The Fourth Circuit recently handed down a decision in United States v. Bishop in which it upheld the conviction of Brian Bishop, a U.S. foreign service officer, who was convicted of an attempted export of ammunition in connection with his move from his residence in Alabama to his post in Jordan. Bishop’s appeal centered on the knowledge requirement for an export conviction, arguing that he was unaware that the items he was exporting were on the USML. The Fourth Circuit held that specific knowledge that the items were USML is not necessary to support a conviction and ruled that the District Court had adequate evidence that Bishop knew that the exports were illegal.
The odd part of this finding is that Bishop had left the ammunition in the boxes in which the ammunition was purchased and which were clearly labelled “ORM–D” and “cartridges, small arms.” Indeed, the District Court relied on that labeling to acquit Bishop on charges of delivering ammunition to a carrier without notice in violation of 18 U.S.C. § 922(e). Generally speaking, criminal export cases almost always rely on mislabeling the goods as the most significant indicia of criminal intent, so this case is a bit of an outlier.
The evidence of Bishop’s intent relied on by the District Court, and upheld by the Fourth Circuit, seems pretty sketchy. The Fourth Circuit cited State Department training that Bishop received on the Foreign Affairs Manual, which states that shipment of ammunition is prohibited. The FAM cites 27 C.F.R. § 478 as authority for that prohibition and that regulation cites the Arms Export Control Act, although there is no suggestion that Bishop looked up the text of that regulation, not cited in the FAM, and saw its reference to the AECA. And, worse yet, the State Department employee who provided the FAM training to Bishop herself testified: “I can’t tell you what the State Department’s reasoning is” for prohibiting the shipment of ammunition.
The Fourth Circuit further cites an email from the moving company that Bishop’s wife received after the moving company had taken possession of the household effects stating that the shipment of the ammunition was illegal. This hardly seems probative of Bishop’s state of mind when he gave the ammunition to the moving company for export. Also cited by the Court was an inventory, prepared by the movers, which Bishop signed, and which did not mention the ammunition. However, there was no evidence that he read the inventory carefully or noticed the omission. The worst evidence for Bishop is, perhaps, the fact that some of the ammunition was repacked by Bishop in boxes labelled “weights,” although it seems hard to rely on that when some of the ammunition remained in its original packaging and was clearly marked as ammunition. Indeed, all of the evidence cited by the two courts cannot trump the simple fact that Bishop shipped the ammunition in clearly marked boxes.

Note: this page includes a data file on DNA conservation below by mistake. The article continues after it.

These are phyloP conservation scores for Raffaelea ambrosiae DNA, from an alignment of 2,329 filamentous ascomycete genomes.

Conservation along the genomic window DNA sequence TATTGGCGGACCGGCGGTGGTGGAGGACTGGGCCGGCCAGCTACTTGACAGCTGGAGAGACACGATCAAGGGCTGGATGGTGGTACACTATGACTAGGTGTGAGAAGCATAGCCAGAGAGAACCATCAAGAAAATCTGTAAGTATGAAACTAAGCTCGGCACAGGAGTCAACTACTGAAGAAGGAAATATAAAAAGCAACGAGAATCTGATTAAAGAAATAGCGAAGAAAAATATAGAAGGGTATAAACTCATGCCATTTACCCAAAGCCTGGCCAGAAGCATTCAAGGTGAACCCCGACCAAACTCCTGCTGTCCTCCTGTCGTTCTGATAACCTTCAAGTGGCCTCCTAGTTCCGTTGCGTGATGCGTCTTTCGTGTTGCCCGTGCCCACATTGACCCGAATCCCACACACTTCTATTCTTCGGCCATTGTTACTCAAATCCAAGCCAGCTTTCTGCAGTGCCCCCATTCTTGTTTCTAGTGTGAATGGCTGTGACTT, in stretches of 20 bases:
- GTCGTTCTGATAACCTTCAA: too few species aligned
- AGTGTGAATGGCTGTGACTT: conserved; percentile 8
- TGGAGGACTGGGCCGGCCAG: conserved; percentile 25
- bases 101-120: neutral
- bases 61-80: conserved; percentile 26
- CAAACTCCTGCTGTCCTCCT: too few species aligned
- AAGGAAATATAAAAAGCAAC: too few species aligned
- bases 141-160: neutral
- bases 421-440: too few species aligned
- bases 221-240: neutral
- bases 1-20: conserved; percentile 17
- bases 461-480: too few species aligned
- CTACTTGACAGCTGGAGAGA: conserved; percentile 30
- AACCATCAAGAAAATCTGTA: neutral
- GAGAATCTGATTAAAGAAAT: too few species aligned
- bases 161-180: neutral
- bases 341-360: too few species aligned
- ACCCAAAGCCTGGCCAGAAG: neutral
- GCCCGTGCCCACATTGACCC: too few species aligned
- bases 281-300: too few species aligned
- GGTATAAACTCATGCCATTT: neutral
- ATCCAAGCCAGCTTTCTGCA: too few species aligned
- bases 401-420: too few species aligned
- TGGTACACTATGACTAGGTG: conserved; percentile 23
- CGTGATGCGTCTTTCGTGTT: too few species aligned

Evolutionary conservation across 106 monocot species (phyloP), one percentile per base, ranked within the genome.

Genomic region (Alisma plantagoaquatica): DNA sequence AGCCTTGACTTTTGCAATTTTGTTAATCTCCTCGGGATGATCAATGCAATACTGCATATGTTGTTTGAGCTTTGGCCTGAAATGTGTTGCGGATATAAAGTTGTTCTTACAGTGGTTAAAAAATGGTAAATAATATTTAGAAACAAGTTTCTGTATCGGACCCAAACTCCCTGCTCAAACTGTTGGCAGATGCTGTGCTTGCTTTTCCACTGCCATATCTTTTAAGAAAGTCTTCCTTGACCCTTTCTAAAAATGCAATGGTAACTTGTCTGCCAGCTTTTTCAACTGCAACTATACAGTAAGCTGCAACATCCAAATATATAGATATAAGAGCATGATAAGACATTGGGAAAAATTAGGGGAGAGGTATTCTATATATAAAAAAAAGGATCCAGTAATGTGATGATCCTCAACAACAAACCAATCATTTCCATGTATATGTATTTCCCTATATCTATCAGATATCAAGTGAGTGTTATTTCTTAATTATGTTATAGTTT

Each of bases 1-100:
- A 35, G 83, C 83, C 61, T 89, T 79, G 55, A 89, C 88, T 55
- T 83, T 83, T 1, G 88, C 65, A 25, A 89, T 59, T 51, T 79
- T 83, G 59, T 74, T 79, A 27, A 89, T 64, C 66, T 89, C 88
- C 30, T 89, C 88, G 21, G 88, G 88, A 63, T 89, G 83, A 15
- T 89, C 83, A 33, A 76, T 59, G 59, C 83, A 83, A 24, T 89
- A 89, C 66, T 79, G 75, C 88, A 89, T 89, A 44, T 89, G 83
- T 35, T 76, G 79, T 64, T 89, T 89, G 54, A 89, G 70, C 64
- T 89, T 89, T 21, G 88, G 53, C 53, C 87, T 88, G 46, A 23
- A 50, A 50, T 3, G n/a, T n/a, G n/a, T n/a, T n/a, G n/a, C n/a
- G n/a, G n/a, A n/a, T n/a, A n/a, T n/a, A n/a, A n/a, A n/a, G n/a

Ironically, in a case that turns on knowledge of illegality, the court and the prosecutors themselves seem to be confused about what ammunition is and isn’t on the USML. Excluded from the AECA charges were “nearly 2,000 rounds of .45–caliber and 12–gauge shotgun ammunition.” These were only included in the count alleging delivery of ammunition without notice to a carrier. The 12-gauge shotgun shells are probably not Category III of the USML because shotguns with barrel lengths of 18 inches or longer are excluded from Category I. That ammunition would therefore be controlled under ECCN 0A984 and could be exported to Jordan without license. But .45 caliber ammunition is clearly covered under USML Category III, so it is odd that it was excluded from the count alleging the AECA violations.